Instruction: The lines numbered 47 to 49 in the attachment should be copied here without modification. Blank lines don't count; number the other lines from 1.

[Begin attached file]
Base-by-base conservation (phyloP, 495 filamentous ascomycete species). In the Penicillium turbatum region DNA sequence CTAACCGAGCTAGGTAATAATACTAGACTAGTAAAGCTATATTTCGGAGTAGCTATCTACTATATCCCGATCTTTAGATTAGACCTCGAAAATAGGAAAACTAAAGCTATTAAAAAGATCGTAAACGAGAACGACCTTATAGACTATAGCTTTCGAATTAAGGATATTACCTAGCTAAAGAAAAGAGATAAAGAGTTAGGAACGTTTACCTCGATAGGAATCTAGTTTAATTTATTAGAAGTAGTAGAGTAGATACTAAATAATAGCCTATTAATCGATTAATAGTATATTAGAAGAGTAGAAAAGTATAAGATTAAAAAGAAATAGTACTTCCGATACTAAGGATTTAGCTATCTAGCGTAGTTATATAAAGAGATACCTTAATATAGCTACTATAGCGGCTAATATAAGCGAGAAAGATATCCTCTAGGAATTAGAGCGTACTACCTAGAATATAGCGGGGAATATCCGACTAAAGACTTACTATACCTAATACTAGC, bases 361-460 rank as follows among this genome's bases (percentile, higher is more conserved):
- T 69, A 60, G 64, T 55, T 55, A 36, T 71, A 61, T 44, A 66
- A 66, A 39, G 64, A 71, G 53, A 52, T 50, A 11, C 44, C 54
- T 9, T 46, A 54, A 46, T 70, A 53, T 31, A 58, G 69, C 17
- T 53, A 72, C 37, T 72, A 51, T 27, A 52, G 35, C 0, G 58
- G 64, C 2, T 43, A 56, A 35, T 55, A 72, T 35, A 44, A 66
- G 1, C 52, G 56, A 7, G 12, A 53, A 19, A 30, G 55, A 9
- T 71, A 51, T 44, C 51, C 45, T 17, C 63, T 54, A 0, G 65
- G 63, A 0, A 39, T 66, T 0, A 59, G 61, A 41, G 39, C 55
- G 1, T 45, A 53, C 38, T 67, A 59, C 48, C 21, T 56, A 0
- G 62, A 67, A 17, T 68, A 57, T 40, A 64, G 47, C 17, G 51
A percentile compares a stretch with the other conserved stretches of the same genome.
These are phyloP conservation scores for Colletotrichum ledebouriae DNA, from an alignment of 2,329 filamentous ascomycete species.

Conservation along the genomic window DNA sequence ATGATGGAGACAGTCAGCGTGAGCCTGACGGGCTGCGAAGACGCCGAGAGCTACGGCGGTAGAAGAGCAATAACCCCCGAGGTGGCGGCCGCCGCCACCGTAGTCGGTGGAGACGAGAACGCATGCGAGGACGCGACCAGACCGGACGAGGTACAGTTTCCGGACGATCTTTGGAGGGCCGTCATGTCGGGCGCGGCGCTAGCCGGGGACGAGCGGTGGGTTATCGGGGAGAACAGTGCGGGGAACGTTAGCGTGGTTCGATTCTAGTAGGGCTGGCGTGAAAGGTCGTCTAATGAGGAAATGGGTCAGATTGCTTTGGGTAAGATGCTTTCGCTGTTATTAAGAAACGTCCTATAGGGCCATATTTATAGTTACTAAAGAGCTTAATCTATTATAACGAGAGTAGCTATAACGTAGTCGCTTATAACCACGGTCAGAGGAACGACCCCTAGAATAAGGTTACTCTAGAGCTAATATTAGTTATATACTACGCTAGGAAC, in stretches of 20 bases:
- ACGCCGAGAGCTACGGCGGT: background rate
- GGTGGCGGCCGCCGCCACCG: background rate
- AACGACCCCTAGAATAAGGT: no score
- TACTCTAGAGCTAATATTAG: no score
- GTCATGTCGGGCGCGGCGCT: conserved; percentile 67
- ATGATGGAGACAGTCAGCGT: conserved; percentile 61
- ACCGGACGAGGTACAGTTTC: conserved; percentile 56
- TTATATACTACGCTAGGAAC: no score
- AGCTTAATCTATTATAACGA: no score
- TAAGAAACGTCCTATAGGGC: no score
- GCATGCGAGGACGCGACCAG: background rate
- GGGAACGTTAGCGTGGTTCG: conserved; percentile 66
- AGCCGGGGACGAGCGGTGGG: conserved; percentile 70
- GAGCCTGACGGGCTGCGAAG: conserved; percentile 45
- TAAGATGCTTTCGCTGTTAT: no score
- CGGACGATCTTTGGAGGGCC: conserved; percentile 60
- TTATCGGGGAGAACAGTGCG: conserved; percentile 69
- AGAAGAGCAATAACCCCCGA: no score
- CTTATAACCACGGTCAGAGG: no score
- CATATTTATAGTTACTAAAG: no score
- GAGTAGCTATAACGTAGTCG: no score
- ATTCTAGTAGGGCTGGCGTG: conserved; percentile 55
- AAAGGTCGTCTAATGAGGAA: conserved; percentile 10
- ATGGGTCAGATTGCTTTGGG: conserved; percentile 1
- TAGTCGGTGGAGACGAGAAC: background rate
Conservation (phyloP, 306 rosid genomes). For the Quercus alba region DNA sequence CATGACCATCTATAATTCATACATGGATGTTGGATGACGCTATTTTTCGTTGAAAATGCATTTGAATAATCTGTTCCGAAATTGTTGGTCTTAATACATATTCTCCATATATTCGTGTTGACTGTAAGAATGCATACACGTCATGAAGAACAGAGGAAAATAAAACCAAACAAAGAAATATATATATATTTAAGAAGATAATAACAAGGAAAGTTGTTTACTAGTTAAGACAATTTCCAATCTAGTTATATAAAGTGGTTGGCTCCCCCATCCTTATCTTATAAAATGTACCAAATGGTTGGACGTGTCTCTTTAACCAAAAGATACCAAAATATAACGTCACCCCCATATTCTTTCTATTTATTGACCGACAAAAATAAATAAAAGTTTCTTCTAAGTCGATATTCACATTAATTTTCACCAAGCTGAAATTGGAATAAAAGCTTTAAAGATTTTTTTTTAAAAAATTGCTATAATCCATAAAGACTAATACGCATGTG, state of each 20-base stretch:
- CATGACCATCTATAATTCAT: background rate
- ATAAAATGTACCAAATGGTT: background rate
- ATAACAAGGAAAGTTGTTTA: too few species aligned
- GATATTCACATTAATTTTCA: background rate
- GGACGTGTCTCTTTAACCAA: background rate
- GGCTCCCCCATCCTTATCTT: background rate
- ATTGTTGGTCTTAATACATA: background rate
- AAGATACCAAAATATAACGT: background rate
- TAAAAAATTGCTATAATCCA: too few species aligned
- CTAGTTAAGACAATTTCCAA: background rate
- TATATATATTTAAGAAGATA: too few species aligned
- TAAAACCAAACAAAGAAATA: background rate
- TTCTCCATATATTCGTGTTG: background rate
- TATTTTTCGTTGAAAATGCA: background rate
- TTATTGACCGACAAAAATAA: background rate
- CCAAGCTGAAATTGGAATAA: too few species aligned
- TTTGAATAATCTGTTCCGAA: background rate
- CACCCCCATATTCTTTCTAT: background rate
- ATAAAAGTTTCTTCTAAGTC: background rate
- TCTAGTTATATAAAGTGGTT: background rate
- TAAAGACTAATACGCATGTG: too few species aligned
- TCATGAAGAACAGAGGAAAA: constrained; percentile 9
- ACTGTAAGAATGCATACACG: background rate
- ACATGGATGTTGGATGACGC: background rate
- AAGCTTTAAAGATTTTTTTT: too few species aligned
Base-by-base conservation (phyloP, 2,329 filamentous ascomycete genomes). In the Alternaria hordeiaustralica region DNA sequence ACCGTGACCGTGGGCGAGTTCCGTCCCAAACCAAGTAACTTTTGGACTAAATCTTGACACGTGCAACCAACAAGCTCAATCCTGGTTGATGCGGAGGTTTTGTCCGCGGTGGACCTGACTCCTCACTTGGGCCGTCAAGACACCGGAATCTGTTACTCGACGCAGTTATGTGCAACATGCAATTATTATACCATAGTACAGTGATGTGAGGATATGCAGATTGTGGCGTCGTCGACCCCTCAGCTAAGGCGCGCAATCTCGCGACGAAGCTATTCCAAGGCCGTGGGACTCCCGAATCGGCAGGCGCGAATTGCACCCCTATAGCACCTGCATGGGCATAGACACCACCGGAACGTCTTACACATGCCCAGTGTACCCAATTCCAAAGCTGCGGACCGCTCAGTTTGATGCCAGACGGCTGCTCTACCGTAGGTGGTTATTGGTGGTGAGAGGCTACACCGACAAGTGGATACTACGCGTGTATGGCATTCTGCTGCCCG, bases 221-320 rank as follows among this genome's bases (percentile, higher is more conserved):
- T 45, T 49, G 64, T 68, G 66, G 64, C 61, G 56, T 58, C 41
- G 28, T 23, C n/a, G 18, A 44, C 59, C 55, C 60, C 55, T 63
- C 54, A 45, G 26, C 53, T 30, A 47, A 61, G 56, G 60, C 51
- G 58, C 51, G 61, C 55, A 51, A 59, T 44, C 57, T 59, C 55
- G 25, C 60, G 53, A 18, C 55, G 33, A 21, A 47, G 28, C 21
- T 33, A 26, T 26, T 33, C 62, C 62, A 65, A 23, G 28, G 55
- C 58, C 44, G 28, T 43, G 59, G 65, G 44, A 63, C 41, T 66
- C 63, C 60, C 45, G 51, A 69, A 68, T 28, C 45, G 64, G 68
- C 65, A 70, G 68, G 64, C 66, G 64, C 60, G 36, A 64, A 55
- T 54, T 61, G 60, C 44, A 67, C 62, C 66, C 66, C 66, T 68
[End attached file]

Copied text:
- ATTGTTGGTCTTAATACATA: background rate
- AAGATACCAAAATATAACGT: background rate
- TAAAAAATTGCTATAATCCA: too few species aligned